• Rengel Z, Wheal MS (1997): Herbicide chlorsulfuron decreases growth of fine roots and micronutrient uptake in wheat genotypes. Journal of Experimental Botany, 48, 927–934. doi: 10.1093/jxb/48.4.927.CrossrefGoogle Scholar

  • Rew LJ, Cussans GW, Mugglestone MA, Miller PCH (1996): A technique for mapping the spatial distribution of Elymus repens, with estimates of the potential reduction in herbicide usage from patch spraying. Weed Research, 36, 283–292. doi:10.1111/j.1365-3180.1996.tb01658.x.CrossrefGoogle Scholar

  • Ritter C, Dicke D, Weis M, Oebel H, Piepho HP, Büchse A, Gerhards R (2008): An on-farm approach to quantify yield variation and to derive decision rules for site-specific weed management. Precision Agriculture, 9, 133–146. doi: 10.1007/s11119-008-9061-5.Web of ScienceCrossrefGoogle Scholar

  • Sikkema PH, Brown L, Shropshire C, Soltani N (2007): Responses of three types of winter wheat (Triticum aestivum L.) to spring-applied post-emergence herbicides. Crop Protection, 26, 715–720. doi: 10.1016/j.cropro.2006.06.010.CrossrefWeb of ScienceGoogle Scholar

  • Sosnoskie LM, Culpepper AS, York AC, Beam JB, MacRae AW (2009): Sequential applications for mesosulfuron and nitrogen needed in wheat. Weed Technology, 23, 404–407. http://dx.doi.org/10.1614/WT-09-019.1.Web of Science

  • Stahlman PW, Currie RS, El-Hamid MA (1997): Nitrogen carrier and surfactant increase foliar herbicide injury in winter wheat (Triticum aestivum). Weed Technology, 11, 7–12.Google Scholar

  • Wagner NC (2004): Wheat yield prediction modelling for localized optimization of fertilizer and herbicide application. Dissertation, Montana State University.Google Scholar

  • Wells GS (2008a): Florasulam + clopyralid for broad spectrum broadleaf weed control in winter cereals in southern Australia. In: Proc. 16th Australian Weeds Conference, North Queensland, Australia, 333–335.Google Scholar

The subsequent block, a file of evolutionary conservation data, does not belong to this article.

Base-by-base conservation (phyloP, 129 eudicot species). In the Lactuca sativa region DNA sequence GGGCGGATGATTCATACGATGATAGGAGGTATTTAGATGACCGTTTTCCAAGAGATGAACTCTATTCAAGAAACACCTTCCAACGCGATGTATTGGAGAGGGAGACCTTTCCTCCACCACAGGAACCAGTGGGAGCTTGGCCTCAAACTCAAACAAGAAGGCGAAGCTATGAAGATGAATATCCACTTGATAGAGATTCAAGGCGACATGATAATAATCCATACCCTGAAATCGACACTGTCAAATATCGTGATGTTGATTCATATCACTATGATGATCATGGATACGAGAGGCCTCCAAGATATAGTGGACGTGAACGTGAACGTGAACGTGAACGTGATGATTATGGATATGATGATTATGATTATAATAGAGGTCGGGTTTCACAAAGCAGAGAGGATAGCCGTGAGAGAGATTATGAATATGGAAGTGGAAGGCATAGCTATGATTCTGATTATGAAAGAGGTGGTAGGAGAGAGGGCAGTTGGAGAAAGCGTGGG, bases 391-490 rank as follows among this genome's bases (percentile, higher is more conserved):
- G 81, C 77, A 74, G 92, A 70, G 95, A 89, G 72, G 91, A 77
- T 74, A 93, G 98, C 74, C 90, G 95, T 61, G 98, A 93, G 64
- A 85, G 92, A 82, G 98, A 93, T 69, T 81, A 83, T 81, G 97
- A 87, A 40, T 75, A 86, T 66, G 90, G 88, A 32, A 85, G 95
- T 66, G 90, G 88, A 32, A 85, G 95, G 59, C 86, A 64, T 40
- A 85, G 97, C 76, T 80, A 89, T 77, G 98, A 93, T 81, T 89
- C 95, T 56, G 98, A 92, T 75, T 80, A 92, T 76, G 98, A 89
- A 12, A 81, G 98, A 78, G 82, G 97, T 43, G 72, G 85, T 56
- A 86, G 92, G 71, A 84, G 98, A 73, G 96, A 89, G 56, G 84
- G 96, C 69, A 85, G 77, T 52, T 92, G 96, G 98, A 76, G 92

• Wells GS (2008b): Pyroxsulam for broad-spectrum weed control in wheat. In: Proc. 16th Australian Weeds Conference, North Queensland, Australia, 297–299.Google Scholar

  • Yuan JS, Tranel PJ, Stewart Jr. CN (2007): Non-target-site herbicide resistance: a family business. Trends in Plant Science, 12, 6–13. doi: 10.1016/j.tplants.2006.11.001.CrossrefPubMedWeb of ScienceGoogle Scholar

About the article

Received: 2014-09-29

Accepted: 2014-12-07

Published Online: 2015-04-04

Published in Print: 2015-03-01


*Supported by the Ministry of Agriculture of the Czech Republic (Project No. QI111A184).


Citation Information: Scientia Agriculturae Bohemica, ISSN (Online) 1805-9430, ISSN (Print) 1211-3174, DOI: https://doi.org/10.1515/sab-2015-0010.

Export Citation

© P. Hamouz et al.. This work is licensed under the Creative Commons Attribution-NonCommercial-NoDerivatives 3.0 License. BY-NC-ND 3.0

Comments (0)

Please log in or register to comment.
Log in